Chernobyl, 30 years later

Lost health and homes: the legacies of Chernobyl and Fukushima

Press release | 9 March, 2016 

Moscow, Kiev, 9 March 2016 - Survivors of Chernobyl are still eating food with radioactive contamination above permissible limits thirty years after the nuclear catastrophe forced hundreds of thousands of people from their homes.

Chernobyl status report reveals a catalogue of failures and ongoing nuclear risks

Press release | 14 April, 2016 at 14:19

Hamburg, 14 April 2016 – Thirty years after the world’s worst nuclear disaster efforts to manage the damaged Chernobyl reactor are still in preliminary stages, leaving local people, visitors and wildlife at risk. These are the findings of a new...

Women, Chernobyl and nuclear energy

April 2006: 20 years later, the accident that won't end

A catastrophic accident and release of radiation took place at the Chernobyl nuclear power plant in the Ukraine (then part of the USSR) on April 26th, 1986. Twenty years later it is important to learn its real effects, especially at a time when the nuclear industry is attempting a come-back. But nuclear radiation and wastes are no alternative to oil and coal, and cannot solve the climate change problem.

Here is the start of our on-going Chernobyl report, and a few links:
* A new Greenpeace report has revealed that the full consequences of the Chernobyl disaster could top a quarter of a million cancer cases and nearly 100,000 fatal cancers. See:
* About the accident and more:
* Photographs and many links at this Guardian newspaper website:,,181325,00.html "Twenty years on and the casualty figures from the nuclear disaster still don't add up," says Linda Walker, who has seen the severe health effects from the accident first-hand. Read her report here:,,1743641,00.html

"The Nuclear Power Time Bomb – 20 years after Chernobyl" was the title of the annual conference of the IPPNW (International Physicians for the Prevention of Nuclear War), held April 7-9, 2006, in Bonn, Germany. Its program featured a number of important contributions by women experts and activists. Here we present a few, in a new section on Chernobyl and nuclear energy that will grow -- as the idea of a 'nuclear resurgence' is spread by the nuclear industry, and citizen opposition mounts -- once again -- to the idea of having atomic power playing any role in our 21st century energy future.

Voices from the Region:

Lydia Popova has coordinated the SEU (Socio-Ecological Union), which represents 250 environmental and anti-nuclear groups, since 1990. In 1992 she founded the SEU's Centre for Nuclear Ecology and Energy Policy. In scientific and popular publications ("Plutonium in Russia") the scientist emphasizes the dangers of a plutonium economy and shows the connections between the so-called 'peaceful' and military uses of atomic energy.

Conference presentations:
Nuclear Energy Time Bomb - The future of Nuclear Power in Russia (pdf, 7 pp.)
Radioactive contamination caused by Nuclear Fuel Cycle Operation in Russia (pdf, 7 pp.)


Rose Goncharova is a biologist and since 1992 Director of the Laboratory of the Genetics and Cytology Institute of the Academy of Science in Minsk, Republic of Belarus. Since 1986 she has researched the genetic effects of the Chernobyl catastrophe on mammals, fish and human beings. She has published more than 100 papers and attended many international conferences.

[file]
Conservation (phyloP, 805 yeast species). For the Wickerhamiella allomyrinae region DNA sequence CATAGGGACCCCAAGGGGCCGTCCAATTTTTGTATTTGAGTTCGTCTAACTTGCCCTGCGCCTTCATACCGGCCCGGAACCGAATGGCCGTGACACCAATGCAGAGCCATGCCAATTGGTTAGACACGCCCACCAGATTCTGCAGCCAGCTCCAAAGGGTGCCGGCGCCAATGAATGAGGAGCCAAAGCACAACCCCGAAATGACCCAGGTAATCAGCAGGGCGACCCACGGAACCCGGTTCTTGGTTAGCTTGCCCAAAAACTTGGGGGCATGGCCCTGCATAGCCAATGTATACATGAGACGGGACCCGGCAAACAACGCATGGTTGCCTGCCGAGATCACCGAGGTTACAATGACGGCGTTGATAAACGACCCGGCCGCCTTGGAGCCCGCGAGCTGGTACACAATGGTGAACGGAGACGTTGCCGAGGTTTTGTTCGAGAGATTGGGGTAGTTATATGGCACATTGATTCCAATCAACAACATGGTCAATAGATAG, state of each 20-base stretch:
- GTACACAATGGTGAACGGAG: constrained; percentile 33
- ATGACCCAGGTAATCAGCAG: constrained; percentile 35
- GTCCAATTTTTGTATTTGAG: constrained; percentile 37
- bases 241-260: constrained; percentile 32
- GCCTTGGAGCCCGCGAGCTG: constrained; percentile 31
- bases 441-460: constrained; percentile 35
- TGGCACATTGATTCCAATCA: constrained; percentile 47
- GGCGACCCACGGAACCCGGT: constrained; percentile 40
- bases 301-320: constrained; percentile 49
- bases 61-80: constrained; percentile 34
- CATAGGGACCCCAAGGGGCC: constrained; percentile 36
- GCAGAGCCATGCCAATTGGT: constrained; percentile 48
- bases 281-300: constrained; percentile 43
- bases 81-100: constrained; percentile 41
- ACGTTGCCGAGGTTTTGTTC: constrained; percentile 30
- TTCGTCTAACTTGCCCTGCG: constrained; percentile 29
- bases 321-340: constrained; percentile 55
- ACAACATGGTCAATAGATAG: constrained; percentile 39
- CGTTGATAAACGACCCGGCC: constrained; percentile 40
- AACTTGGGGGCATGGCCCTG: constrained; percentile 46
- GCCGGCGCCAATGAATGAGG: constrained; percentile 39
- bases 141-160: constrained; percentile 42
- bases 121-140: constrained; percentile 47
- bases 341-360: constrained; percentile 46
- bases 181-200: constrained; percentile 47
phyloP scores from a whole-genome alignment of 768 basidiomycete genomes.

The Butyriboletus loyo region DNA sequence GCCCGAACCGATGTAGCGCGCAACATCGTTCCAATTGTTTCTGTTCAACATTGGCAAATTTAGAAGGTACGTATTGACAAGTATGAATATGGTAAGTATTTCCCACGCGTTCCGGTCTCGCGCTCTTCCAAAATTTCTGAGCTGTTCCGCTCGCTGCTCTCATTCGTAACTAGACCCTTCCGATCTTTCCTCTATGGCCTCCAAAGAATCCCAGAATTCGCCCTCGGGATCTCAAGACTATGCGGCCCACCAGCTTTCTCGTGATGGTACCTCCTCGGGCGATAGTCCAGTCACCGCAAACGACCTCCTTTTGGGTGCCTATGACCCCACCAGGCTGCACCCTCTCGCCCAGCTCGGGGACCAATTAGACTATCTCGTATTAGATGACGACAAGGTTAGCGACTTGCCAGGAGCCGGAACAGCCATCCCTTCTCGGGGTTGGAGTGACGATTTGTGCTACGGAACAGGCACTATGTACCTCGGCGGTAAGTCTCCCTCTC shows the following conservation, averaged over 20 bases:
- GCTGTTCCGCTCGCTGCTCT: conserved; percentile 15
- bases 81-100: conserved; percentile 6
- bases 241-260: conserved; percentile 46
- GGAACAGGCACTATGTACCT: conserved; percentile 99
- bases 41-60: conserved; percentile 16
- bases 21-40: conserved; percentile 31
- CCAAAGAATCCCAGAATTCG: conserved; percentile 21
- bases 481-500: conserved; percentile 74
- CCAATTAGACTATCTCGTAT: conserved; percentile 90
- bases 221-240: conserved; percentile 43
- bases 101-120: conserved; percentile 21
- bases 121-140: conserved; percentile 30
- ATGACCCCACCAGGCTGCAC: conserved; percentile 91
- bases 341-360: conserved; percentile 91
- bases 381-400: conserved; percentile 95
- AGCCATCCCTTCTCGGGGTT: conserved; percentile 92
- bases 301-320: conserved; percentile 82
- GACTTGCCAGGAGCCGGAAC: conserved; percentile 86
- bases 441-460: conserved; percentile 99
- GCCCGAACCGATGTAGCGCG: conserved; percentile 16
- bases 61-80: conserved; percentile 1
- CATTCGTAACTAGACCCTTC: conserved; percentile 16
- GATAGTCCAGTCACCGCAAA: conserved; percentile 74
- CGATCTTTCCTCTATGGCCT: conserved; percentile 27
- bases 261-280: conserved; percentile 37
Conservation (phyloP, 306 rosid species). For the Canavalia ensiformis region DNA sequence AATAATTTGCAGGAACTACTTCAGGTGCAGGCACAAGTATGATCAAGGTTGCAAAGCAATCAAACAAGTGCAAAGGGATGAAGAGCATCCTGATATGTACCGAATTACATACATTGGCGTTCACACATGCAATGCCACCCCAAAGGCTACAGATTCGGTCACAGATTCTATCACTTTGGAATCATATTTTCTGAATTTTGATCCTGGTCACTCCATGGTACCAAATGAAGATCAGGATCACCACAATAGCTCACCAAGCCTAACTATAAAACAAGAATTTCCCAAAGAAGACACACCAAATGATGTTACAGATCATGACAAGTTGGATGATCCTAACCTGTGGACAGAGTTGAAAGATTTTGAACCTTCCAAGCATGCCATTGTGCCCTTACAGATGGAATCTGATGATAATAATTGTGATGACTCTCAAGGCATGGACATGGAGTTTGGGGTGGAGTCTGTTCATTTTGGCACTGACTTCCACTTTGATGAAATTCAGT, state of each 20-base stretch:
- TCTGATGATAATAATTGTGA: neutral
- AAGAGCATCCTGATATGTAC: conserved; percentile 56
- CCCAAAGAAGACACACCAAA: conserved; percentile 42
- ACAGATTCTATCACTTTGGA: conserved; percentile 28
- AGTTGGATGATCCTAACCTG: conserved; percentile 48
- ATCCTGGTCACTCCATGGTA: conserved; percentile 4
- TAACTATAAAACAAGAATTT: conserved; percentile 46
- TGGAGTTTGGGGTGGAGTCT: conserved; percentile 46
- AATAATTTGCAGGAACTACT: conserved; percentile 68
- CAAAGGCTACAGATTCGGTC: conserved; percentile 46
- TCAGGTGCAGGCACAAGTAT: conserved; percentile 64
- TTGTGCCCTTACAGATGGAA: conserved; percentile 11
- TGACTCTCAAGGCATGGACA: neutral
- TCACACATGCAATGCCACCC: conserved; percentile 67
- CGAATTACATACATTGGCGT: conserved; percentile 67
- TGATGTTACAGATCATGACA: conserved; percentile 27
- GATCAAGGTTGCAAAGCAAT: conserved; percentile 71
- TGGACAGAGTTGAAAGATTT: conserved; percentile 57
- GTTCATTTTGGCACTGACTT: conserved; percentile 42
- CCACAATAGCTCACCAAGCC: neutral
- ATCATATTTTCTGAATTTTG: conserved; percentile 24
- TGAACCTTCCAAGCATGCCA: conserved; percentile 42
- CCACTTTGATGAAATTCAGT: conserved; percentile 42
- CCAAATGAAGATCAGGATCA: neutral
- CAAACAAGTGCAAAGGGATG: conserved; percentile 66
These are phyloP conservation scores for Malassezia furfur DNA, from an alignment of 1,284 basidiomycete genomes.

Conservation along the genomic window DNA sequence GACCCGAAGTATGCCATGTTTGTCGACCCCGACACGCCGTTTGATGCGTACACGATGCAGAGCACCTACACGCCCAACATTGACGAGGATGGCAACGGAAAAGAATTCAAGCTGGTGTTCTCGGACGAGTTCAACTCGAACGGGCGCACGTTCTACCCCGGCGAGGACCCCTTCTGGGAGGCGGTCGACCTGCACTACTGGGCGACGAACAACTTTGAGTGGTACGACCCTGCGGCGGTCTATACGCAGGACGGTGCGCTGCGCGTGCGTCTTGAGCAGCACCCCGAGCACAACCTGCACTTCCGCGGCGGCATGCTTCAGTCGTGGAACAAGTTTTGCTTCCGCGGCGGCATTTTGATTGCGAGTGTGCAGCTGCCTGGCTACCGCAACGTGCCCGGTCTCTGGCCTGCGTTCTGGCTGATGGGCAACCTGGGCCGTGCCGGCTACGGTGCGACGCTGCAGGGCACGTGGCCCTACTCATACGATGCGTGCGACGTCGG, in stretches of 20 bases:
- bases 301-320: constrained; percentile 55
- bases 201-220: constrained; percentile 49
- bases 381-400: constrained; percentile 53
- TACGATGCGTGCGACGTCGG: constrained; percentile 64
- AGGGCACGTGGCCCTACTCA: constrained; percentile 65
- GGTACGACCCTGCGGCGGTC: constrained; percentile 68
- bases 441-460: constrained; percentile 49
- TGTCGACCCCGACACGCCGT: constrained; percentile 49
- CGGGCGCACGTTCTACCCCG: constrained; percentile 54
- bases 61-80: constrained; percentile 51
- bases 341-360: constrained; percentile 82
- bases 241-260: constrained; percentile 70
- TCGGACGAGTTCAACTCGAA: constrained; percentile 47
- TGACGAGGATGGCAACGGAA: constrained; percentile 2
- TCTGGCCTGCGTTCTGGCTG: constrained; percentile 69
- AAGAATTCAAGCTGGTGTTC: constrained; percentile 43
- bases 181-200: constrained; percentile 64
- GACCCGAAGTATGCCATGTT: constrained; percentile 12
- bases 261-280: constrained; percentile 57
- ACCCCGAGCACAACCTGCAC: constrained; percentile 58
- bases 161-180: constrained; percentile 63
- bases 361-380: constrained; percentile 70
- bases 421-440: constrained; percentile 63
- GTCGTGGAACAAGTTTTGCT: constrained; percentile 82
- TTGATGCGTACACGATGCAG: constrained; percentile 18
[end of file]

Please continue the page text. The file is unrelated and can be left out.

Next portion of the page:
Powerpoint Presentation: Remote Consequences of the Chernobyl Accident: Assessment after 20 Years (pdf, 16 pp.)

Caecilie Buhmann and Alex Rosen
These two medical students active in the International Student Movement of IPPNW gave an excellent presentation on the dangers and costs of nuclear power and weapons, poverty and social injustice, comparing "the world as it is" to "the world as it could be."

Read their text here: "Chernobyl Speech" (pdf, 2 pp.)

..."And take the Environment: People often times think that nuclear energy is the “clean alternative” to fossil fuels, but that’s not true… only because it doesn’t produce CO2, doesn’t mean that it’s healthy. In fact, radiation is pretty much the most unhealthy thing you can imagine and it’s still not clear how safe nuclear plants really are or how nuclear waste is best stored away. Scientists have shown increased rates of leukaemia in the children of nuclear power plant workers. Every month, accidents happen in power plants in Germany and other places as well. In fact, experts say that it’s only a matter of time before we have another accident like Chernobyl – or worse. In the end, there is no 100% safety anywhere and the risks attached to nuclear power with its long half life and its effects for generations to come are so much graver than with any other form of energy...

… In the world as it could be, all countries would ratify and support the
international environment treaties and a change of the current consumer culture would lead to a sustainable energysavingattitude on a global scale..." 

Janine Allis-Smith, Health Campaigner
"Cumbrians Opposed to a Radioactive Environment (CORE)"

When her 12 year old son got leukemia in 1984, Janine Allis-Smith worked with CORE in their research on the occurence of diseases caused by radiation in the area around the nuclear fuel reprocessing facility in Sellafield, Cumbria UK. In 1990 she became a full-time activist.

Her contributions at the conference:
Abstract: Living in the Shadow of Sellafield (pdf, 2 pp.)
PowerPoint Presentation: Living in the Shadow of Sellafield (pdf, 17 pp.)

Excerpt from: Living in the Shadow of Sellafield

..."There is no doubt that Sellafield has contributed in a major way to jobs in the area, but a heavy price continues to be paid for them. As a result of its operations the Irish Sea has become the most radioactively contaminated sea in the world and its discharges have travelled around the globe. Seashore radiation levels around the plant are higher than would be allowed inside Sellafield, at levels which would be illegal in customer countries. Selected soil samples are higher than some of those in the Chernobyl exclusion zone.